Growing up with an alcoholic single mother, she has seen her share of heartbreak and disappointment, and is striving to build a new legacy for herself. After graduating from college, she takes a job working as a summer girl for the Reeds––a wealthy, accomplished family that personifies her American dream. Her summer takes an unexpected turn when the Reeds’ eldest son Tyler, the star quarterback for Notre Dame, shows up and turns her life upside down.
An ambitious young woman with a wry sense of humor, Chloe never imagined herself as the type to succumb to the looks and charms of the hometown hero, but she falls hard for Tyler, and is devastated when they part ways at the end of the summer. As she heads off to law school, Chloe tries to convince herself this was just a fling, but she can’t quite get over him. It’s not until Tyler contacts her out of the blue late one winter night that everything changes.
After doing everything in her power to build the perfect life, Chloe soon learns that there are things beyond her control. She must draw on inner reserves of strength as her life takes unpredictable—and sometimes heartbreaking—twists and turns, and she finds herself faced with decisions she never thought she’d have to make. Poignant, heartfelt, and emotional, Finding Bliss is a reminder that you don’t have to live a fairytale life in order to have a happy ending
MY REVIEW:Finding Bliss? Not in this book. I really wanted to like this book. It started so promising, and I had heard such great things about this author. I wanted to like it so badly, that I even took a day and went back to reread certain parts of the book. Unfortunately, the missed marks were still there. The sad part is that the story could have been a home run. The settings were great, the main character is so witty and funny, the charming best friend, and the love interest is pretty hot.
I can handle just about any sad situation that you throw at me, but I have to have an epiphany, a lesson learned, and character growth to make the pain I go through to be worth it. If not, then why put myself through the agony and heartache? When I felt like the main character was getting to a realization, she was right there and so incredibly close. I was left waiting and then, nothing. She moved onto the next subject. At a crucial point in the book, I really felt it needed a little introspection and the main character to own her part in the problem. Instead, I felt that she played victim when the signs were there all along.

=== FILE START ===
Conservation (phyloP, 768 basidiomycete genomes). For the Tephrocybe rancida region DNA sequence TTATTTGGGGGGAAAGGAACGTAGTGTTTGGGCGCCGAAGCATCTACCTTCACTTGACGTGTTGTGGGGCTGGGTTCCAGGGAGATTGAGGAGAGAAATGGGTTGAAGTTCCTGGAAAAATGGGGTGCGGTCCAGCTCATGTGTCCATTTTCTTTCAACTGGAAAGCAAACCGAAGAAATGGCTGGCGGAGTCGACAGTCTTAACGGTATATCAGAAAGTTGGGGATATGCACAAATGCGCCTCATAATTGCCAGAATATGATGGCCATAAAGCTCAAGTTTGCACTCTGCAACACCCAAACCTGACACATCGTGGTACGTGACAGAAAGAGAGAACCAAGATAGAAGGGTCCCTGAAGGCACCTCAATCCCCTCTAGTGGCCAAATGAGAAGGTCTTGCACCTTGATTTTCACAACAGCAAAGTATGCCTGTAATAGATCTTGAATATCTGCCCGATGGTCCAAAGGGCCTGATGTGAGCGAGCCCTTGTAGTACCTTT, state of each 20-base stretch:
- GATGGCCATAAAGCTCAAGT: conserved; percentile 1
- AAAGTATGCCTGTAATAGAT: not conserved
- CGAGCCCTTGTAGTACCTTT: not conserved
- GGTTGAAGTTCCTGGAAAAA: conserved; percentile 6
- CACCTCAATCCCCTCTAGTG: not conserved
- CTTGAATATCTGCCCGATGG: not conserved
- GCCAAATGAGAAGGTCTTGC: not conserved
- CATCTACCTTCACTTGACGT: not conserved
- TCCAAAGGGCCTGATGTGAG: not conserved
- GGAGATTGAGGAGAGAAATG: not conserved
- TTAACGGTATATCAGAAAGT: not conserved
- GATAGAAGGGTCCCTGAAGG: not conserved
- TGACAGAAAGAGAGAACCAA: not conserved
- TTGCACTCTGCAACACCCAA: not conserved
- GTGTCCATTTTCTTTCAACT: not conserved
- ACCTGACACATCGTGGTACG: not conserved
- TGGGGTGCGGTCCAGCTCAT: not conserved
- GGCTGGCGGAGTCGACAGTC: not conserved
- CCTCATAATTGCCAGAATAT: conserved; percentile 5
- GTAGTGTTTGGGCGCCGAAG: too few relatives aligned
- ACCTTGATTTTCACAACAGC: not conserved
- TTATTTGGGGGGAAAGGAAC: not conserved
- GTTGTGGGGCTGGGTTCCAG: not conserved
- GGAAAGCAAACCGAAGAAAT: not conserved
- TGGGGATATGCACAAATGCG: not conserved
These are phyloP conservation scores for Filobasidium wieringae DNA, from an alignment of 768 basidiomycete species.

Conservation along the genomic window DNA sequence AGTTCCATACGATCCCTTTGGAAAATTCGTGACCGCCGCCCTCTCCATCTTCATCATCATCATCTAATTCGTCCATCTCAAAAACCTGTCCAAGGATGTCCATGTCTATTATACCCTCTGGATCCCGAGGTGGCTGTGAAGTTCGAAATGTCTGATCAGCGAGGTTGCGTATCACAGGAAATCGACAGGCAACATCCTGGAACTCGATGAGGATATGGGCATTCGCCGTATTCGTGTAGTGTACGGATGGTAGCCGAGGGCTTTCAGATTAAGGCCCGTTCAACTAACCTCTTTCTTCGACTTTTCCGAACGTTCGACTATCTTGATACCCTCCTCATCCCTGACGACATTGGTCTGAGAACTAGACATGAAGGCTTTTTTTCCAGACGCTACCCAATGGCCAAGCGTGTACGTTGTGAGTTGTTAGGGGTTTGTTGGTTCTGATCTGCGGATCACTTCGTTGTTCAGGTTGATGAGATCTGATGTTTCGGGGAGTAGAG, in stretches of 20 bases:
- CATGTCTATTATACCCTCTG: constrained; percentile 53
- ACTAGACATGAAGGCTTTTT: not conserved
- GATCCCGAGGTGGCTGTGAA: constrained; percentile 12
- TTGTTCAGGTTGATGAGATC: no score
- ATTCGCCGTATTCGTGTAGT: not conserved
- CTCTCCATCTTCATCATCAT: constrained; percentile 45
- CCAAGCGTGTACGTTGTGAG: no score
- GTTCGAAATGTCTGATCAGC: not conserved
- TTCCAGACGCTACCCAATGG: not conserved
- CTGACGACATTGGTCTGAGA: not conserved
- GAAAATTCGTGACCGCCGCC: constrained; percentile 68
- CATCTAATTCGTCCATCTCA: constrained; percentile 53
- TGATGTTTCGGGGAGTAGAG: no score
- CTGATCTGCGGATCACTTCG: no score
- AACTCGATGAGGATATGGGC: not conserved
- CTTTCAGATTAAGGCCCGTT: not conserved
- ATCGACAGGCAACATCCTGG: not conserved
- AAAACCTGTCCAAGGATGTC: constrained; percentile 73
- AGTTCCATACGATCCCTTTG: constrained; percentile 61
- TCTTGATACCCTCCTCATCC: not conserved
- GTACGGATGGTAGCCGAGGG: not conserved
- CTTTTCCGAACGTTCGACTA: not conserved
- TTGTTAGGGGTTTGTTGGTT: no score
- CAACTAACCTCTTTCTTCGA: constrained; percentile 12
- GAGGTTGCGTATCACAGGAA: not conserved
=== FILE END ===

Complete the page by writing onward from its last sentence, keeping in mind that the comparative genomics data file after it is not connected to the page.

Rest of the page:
I just expected a little more bliss, but what it felt like was complacency. Geez, life sucks, now I better move on. Which is great attitude after the character says to herself, “How did I get here? What did I do end up in this situation? What did I miss that I won't next time?” Without this, I am left wondering will history be repeated? How will she be happy, like the epilogue implies, when I don't think the main character has really pondered these questions. It's sad that I feel like the character's mindset actually diminished as the story went on. The main character starts off as a fun loving, carefree babysitter, but ends up bitter, disillusioned thirty year old.
I will try my best to avoid spoilers, so I will stay away from the storyline as much as I can, but I will say this is a sad one. The ending, while hopeful, doesn't show you a lot of happiness, but it is implied that she is on the road to bliss. I just feel that to drag the reader through this pain, that they deserve to experience more happy scenes toward the end of the book.
I can honestly say that Dina Silver is a well skilled writer, and made me laugh many times while reading this book. Her comedic timing and wit are on point. No doubt that the scenes portrayed in this book are extremely realistic and accurate. The sad reality is that when faced with someone who has disappointed you terribly, and you are looking for an apology or an explanation, they rarely are able to give you what you want or what you think you need. The different locations were interesting and inspired. By the end of chapter two, I had made up my mind that I was spending the Fourth of July at a lake this year. I immersed myself into this story, and stayed up until 2am to finish it.
So I was quite taken with the story, and you are probably wondering why my review is leaning toward the unfavorable. When I rate a book, I take into account the writing's merit, in this case it is high. My rating also reflects how I feel about the story and resolution when finished. Even if I have been dragged to hell and back, I expect the story to have a solid resolution in the end. After ten years of a story, I expect a coming of age ending. Unfortunately I just didn't feel this. I would be hesitant to recommend this book to my friends. I just wouldn't want a friend to feel as wrecked by this story as I was. I'm afraid they might walk into my kitchen and punch me in the face (sorry, story reference) and say, "Thanks for that!"
So, poignant, heartfelt, and emotional? Absolutely. I think that as a reader you should be ready for this when you read Finding Bliss. I wish that I would have paid more attention to those three words in the blurb, than taking the title of the book at face value. I will most likely try another title from this author. I really liked her writing style, just disagreed with characters' emotional development, or lack thereof, and the turn that the story took in the last third of the book. So for me, this book just didn't work as a whole. I am hoping that it was just this book, because I know so many people adored One Pink Line, which I have not read yet. So here's to hoping that I find bliss in Dina Silver's next book.